Blog

Share on facebook
Share on twitter
Share on email

30th Anniversary Poster: Peace in Our Time

Learn more about how artist Cynthia Jacquette created the artwork for our 2011 production of Peace in Our Time.

This mind-bending play, written by a master playwright at his devilish best, poses a most intriguing and terrifying question – What if the Nazis had won the Battle of Britain? Written in 1946, the play takes place in a South London pub with a diverse cast of characters – writers, artists, young members of the resistance, working-class Brits and of course, officers of the Third Reich. It presents a curious and fascinating look at London in the 1940s.

Remembering: Peace in Our Time

LA Drama Critics Circle McCulloh Award for Revival, Ovation Award (Best Production of a Play – Intimate Theatre)
  • “beautifully mounted production … The absorbing fictional world that it creates is like a sepia-tinged photograph sprung to life.” —Charles McNulty, Los Angeles Times
  • “The artistic vitality mark this incisive revival a must-see achievement.” —David C. Nichols, Backstage
  • “I’m attracted to the pub setting of Coward’s play, because it’s every walk of life: artists, laborers, lawyers. All these different people who believe in the same thing. I can’t think there’s an American today who doesn’t wish for more unity, whatever side of the aisle you’re sitting on. The polarization is killing us.” —Director Casey Stangl, as interviewed by Charlotte Stoudt in LA Times Culture Monster

About the Artist

Cynthia Jacquette

Cynthia Jacquette is an illustrator living in Los Angeles. With an extensive background in graphic design, her work is influenced by travel, urban signage, ’80s pop culture and the California landscape. She works with watercolor, gouache and digital media to create surface pattern design, editorial illustration and maps. Among her recent projects was 12 map illustrations for Antaeus Theatre’s The Zip Code Plays. She has a BFA from School of Visual Arts and an MFA from California Institute of the Arts.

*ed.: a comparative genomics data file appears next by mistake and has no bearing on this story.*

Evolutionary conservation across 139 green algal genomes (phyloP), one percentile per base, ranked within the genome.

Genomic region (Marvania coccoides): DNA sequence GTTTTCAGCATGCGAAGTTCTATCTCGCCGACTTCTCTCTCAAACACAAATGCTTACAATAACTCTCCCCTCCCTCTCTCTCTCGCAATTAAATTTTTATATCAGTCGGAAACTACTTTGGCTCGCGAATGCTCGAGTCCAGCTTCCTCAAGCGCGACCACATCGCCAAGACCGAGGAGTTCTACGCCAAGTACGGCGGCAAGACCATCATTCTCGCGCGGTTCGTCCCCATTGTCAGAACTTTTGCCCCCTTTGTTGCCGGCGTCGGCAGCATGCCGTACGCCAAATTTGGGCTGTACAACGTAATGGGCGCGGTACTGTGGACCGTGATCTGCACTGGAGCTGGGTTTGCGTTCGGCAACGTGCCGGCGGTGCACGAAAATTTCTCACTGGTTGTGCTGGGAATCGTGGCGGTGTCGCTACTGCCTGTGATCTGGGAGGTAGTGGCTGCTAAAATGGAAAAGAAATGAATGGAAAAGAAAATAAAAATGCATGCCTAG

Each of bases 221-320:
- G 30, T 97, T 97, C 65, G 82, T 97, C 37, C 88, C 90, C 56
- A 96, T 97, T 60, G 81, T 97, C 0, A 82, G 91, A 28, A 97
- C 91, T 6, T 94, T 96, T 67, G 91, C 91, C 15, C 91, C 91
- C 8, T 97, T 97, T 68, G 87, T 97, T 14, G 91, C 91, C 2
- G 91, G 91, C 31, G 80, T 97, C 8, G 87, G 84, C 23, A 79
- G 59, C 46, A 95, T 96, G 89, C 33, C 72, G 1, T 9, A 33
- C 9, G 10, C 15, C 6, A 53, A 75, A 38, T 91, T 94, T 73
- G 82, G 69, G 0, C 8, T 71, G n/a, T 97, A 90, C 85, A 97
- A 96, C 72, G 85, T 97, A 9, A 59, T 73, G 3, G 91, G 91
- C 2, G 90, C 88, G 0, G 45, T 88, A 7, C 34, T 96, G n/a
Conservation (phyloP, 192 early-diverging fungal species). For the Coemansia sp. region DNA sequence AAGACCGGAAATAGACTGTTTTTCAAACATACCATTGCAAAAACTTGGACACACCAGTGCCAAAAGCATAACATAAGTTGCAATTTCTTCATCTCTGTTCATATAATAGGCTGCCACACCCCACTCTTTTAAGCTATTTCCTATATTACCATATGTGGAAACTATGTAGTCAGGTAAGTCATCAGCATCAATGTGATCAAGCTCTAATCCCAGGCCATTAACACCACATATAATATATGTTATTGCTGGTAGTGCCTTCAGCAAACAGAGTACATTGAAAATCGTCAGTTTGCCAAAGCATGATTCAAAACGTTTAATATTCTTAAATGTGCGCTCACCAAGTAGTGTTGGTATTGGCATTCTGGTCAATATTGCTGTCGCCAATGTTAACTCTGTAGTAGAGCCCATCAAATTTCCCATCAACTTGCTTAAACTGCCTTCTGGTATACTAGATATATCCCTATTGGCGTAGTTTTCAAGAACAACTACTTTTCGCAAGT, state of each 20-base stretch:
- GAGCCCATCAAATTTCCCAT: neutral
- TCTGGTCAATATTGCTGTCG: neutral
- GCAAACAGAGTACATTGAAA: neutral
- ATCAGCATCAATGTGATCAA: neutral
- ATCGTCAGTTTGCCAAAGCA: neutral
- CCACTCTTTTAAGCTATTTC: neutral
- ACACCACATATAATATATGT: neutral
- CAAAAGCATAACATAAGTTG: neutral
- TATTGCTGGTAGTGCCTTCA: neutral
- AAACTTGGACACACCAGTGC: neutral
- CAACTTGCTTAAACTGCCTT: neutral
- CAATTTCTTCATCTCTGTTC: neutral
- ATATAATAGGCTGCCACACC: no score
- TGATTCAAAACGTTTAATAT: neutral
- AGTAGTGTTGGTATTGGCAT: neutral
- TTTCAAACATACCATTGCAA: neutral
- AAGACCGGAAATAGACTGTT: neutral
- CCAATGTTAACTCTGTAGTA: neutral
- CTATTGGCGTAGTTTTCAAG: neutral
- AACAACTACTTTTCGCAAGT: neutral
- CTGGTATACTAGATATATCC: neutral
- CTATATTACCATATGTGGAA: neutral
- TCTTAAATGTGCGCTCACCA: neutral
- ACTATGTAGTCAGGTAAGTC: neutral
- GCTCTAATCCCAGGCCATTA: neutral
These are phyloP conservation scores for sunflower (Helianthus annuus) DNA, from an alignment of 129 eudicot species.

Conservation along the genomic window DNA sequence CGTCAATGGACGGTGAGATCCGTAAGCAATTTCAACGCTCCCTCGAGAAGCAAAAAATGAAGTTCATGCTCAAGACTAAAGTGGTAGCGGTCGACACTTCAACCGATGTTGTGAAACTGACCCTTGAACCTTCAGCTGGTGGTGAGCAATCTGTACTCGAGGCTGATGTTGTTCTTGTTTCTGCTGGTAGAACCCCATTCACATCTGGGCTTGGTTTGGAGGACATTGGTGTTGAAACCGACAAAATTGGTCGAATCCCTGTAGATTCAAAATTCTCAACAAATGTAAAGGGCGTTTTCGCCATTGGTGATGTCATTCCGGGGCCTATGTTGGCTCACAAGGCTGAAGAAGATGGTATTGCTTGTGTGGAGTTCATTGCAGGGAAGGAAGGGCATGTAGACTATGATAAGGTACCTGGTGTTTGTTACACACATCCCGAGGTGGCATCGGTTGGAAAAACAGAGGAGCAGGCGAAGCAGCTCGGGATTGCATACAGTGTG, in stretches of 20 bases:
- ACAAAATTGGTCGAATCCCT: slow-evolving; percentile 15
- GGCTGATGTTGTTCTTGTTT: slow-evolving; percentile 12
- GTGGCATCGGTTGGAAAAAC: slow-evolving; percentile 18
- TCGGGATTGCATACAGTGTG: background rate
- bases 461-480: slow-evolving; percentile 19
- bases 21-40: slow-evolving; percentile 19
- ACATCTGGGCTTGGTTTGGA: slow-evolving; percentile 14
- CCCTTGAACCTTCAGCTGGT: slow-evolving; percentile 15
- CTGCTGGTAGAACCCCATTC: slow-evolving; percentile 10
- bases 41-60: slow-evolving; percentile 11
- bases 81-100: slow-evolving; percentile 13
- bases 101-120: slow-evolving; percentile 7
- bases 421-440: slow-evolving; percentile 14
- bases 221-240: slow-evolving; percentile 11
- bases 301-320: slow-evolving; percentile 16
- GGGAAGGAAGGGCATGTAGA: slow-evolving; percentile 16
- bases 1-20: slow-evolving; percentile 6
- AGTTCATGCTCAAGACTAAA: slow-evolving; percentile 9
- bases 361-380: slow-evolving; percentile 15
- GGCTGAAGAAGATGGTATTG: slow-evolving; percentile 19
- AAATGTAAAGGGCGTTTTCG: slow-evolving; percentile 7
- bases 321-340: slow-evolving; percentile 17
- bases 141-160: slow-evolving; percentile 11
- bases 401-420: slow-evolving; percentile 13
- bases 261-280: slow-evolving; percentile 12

Check out Cynthia Jacquette’s work online:
Website | Instagram

Creating the Poster:

Rather than focus on the grim scenes, or visual cliches having to do with war/resistance, I decided to focus on the “English pride” theme of the play and to explore the setting of the pub. While reading the play, I kept track of any time a drink was poured and/or served (57 times!); the poster is a “document” of that—each drink is represented by a different shape of a glass. I thought it might be interesting to represent the different drinks this way, showing the subtle change as the play evolved that the supplies were dwindling, and drinkers resorted to “stubbs,” flasks, and using a funnel to steal the good stuff. At the end, champagne is poured as a symbol of the English claiming victory. The overlapping glass shapes create a feeling of conversation, uneasiness and tension. The lettering at the bottom is a juxtaposition of German blackletter and traditional English serif as a nod to the conflict between German and English forces.

Donate Now

Invest in the transformative power of live theater! Antaeus Theater Company is a 501(c)3 nonprofit organization, and we rely on contributions for the majority of our income. Everything we do is made possible by the extraordinary generosity of this community! Donations support our productions, signature reading series, subsidized ticket program, arts education (both in our Academy and in the community), and much, much more.

Related Blog Posts

30th Anniversary Poster: Tonight at 8:30

30th Anniversary Poster: The Wood Demon

30th Anniversary Poster: Cat on a Hot Tin Roof

let's talk!

Sign up for the Antaeus Newsletter